The legend of Nero playing the fiddle during the burning of Rome is refuted historically, given the fiddle did not exist in his era. However, this remains as a great metaphor for many Romans believe that Nero caused the “Great Fire of Rome” that brought the city to its knees in order to clear land for his planned palace, the Domus Aurea.
As the adopted son of Claudius, he is known for his unmatched cruelty, often having Christians dipped in oil and having them burned alive in his garden for light in the dark hours of the night. He began the First Jewish-Roman War that ultimately destroyed the Second Temple of Jerusalem. His suicide in 68 A.D. plunged the Empire into a dark period known as the “Year of the Four Emperors.”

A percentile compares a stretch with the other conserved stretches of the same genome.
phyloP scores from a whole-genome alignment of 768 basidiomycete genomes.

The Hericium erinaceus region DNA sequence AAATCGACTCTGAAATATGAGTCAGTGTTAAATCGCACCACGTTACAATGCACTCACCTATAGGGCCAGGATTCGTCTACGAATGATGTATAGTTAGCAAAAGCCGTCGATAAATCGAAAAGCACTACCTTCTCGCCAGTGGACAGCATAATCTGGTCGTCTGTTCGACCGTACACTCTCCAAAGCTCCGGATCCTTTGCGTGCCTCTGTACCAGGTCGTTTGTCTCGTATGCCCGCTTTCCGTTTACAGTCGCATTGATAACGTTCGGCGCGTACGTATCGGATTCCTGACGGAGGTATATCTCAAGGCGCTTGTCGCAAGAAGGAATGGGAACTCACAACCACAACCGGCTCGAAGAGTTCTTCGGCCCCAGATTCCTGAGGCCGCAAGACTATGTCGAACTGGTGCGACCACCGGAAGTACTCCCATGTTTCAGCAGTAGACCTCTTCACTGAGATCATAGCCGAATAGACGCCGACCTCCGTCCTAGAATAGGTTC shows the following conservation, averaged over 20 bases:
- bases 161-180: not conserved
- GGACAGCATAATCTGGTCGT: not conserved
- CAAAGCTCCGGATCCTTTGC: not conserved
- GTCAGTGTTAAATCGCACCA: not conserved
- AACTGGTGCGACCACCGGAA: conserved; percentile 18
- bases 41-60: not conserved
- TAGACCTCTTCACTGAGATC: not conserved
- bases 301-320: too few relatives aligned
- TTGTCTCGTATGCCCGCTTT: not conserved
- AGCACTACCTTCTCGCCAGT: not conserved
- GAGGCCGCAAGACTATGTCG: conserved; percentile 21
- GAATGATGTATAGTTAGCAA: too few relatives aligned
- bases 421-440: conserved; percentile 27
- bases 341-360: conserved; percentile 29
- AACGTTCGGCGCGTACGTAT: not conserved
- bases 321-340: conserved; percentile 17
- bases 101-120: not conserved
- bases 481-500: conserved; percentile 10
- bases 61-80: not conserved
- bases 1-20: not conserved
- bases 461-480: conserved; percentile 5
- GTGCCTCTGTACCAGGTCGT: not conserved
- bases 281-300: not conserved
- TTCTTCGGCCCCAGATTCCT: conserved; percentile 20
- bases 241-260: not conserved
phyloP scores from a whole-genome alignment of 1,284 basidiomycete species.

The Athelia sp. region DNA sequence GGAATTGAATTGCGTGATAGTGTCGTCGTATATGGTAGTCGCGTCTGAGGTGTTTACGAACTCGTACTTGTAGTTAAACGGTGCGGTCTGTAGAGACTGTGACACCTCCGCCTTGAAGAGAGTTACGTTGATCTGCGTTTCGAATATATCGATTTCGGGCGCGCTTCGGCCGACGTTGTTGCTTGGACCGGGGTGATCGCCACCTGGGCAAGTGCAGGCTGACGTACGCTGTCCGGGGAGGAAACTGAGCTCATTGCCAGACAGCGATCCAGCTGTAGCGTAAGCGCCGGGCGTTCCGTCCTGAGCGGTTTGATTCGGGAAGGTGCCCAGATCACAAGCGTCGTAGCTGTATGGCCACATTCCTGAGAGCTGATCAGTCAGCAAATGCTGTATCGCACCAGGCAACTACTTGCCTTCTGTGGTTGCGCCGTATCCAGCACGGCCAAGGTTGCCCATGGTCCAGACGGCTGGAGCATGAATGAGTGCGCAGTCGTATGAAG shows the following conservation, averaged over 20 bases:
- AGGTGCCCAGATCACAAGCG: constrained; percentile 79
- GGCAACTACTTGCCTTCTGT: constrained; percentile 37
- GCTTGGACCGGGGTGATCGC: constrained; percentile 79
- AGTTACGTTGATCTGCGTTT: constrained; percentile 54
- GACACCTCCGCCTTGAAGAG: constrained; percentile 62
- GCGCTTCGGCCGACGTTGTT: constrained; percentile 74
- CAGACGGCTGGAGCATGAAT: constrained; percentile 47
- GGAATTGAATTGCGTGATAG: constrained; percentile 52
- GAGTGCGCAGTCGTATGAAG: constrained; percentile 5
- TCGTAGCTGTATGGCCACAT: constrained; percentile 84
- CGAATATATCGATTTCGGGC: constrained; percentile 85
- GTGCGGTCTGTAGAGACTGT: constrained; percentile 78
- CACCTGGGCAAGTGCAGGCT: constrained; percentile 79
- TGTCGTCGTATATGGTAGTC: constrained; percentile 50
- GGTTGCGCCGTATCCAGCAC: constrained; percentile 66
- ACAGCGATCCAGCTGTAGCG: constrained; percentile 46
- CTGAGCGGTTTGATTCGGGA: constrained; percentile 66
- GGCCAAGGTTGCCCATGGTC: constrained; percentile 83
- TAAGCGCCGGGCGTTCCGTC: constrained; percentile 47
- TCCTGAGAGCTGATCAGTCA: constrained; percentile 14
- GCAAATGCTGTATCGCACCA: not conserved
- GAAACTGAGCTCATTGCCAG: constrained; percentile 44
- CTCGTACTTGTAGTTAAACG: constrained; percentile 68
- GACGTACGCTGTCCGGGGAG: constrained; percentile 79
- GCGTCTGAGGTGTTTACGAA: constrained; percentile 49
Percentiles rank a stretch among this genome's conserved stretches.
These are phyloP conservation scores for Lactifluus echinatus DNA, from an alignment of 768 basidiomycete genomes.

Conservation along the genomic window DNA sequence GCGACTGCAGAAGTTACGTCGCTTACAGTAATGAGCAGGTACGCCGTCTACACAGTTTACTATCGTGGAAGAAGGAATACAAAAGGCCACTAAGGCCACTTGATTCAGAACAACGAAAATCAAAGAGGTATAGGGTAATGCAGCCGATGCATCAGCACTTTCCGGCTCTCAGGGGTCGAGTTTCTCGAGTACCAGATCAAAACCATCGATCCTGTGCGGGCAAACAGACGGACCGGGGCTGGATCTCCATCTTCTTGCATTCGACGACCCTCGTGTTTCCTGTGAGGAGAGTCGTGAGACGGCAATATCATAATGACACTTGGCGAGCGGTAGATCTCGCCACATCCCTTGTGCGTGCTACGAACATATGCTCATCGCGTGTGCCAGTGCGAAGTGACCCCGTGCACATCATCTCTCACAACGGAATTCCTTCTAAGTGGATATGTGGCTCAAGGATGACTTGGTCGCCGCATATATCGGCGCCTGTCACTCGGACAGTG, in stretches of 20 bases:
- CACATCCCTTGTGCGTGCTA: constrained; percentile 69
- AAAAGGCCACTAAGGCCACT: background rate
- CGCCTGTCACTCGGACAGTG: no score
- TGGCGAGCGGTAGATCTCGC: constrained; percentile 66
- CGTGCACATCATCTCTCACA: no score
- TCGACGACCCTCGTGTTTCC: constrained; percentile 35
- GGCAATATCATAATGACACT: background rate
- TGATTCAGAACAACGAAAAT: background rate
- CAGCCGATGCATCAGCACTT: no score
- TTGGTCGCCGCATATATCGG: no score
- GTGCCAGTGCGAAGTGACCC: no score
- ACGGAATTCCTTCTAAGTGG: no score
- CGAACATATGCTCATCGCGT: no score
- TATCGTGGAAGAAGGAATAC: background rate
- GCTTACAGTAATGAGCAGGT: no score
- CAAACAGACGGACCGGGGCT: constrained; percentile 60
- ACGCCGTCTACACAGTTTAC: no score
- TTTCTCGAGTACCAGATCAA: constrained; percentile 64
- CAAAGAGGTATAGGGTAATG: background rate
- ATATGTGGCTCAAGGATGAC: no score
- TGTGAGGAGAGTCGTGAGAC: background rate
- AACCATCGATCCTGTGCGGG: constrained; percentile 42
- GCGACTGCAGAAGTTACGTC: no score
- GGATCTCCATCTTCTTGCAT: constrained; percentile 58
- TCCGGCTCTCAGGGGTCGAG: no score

Nero was extremely narcissistic and had his coinage struck widely throughout the Roman Empire, making copper, silver and gold coins of his reign among the most available of the “Twelve Caesars.” Even so, they are in high demand due to his infamy.